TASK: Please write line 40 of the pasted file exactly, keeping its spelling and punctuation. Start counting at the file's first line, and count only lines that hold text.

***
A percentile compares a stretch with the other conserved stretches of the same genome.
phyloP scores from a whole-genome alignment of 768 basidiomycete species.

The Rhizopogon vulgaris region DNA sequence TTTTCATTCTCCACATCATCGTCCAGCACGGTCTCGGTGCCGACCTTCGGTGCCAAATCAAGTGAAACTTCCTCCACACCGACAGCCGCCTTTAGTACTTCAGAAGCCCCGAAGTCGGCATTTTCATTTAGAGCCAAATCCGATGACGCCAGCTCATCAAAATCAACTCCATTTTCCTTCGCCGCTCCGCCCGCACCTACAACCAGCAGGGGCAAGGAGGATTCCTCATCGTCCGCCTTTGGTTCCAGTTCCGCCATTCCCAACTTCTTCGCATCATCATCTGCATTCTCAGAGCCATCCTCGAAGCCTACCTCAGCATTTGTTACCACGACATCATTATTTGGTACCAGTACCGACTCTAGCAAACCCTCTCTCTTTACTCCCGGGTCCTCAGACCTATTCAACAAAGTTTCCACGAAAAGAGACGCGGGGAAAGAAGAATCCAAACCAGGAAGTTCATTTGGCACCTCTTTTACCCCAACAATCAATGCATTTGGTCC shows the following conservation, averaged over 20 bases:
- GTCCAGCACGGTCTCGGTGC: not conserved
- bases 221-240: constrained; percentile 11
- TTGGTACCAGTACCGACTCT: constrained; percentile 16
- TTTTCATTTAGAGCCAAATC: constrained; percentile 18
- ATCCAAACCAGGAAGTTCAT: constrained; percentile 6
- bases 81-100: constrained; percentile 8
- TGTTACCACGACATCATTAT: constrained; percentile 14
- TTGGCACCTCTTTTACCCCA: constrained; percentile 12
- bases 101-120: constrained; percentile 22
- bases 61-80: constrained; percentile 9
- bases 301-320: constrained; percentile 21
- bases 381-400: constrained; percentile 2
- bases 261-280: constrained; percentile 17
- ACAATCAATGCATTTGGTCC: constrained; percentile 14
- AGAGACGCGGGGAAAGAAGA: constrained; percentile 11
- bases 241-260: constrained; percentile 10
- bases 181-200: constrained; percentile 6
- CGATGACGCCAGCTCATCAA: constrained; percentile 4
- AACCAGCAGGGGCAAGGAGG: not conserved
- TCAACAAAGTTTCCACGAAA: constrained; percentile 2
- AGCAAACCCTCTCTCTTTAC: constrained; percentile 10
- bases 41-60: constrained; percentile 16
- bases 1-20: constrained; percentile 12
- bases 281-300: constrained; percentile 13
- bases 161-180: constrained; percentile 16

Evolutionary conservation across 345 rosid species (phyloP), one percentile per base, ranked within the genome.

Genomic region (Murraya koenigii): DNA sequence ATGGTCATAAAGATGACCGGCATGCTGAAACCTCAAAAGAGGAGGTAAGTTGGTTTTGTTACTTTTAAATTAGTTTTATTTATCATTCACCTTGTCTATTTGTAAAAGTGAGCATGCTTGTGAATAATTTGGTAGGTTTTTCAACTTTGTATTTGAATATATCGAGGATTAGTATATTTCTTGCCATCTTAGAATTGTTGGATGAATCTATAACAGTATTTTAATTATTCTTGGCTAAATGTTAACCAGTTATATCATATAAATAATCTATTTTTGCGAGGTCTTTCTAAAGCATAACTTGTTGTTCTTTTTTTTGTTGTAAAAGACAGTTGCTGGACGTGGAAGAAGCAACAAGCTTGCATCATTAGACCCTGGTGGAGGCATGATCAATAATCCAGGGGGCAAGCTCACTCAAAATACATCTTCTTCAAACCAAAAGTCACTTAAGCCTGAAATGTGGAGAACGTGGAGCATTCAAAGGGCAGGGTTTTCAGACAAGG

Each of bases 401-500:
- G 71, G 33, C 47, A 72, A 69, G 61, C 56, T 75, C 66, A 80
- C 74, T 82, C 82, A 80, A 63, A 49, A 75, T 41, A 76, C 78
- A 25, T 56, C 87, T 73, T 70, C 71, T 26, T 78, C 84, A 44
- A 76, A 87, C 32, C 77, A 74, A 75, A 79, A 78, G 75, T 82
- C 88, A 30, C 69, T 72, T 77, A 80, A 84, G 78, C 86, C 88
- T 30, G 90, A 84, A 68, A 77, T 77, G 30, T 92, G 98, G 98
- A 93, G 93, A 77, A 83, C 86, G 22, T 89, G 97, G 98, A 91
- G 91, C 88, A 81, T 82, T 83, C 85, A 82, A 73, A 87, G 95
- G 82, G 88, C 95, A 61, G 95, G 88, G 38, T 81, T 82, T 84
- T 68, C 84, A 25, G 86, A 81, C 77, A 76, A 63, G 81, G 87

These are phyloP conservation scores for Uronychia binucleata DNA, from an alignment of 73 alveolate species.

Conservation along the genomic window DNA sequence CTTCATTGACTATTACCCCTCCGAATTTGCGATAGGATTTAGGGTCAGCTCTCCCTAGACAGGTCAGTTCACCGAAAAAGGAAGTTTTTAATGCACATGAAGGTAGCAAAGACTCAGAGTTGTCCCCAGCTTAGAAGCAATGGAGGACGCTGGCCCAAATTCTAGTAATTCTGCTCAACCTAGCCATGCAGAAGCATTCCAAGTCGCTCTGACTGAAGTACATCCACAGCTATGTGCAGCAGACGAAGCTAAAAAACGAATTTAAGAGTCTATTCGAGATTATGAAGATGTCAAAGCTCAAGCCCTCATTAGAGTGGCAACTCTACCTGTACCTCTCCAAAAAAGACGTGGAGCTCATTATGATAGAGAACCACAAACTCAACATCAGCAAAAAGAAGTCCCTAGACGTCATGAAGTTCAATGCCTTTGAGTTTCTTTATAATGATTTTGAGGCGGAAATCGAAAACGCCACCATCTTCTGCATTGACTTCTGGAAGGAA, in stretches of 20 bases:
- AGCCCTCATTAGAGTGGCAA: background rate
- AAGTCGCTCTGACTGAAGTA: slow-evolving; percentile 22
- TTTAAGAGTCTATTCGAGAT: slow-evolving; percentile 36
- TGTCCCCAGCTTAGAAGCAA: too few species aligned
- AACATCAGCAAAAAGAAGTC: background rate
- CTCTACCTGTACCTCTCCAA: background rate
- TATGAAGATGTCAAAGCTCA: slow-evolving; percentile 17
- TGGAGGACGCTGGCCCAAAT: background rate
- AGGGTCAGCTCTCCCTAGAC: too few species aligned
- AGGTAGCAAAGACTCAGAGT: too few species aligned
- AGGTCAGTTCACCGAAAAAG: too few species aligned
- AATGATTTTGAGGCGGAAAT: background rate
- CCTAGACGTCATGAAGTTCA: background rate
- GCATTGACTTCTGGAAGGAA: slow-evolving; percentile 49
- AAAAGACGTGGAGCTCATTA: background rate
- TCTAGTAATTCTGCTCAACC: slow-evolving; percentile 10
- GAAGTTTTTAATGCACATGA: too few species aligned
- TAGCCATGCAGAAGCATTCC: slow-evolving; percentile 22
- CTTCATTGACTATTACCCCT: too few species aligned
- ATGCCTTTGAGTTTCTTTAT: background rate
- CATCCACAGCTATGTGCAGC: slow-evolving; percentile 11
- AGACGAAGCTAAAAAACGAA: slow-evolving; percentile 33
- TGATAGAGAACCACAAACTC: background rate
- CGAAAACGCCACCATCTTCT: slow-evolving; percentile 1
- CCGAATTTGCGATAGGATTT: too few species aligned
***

- G 82, G 88, C 95, A 61, G 95, G 88, G 38, T 81, T 82, T 84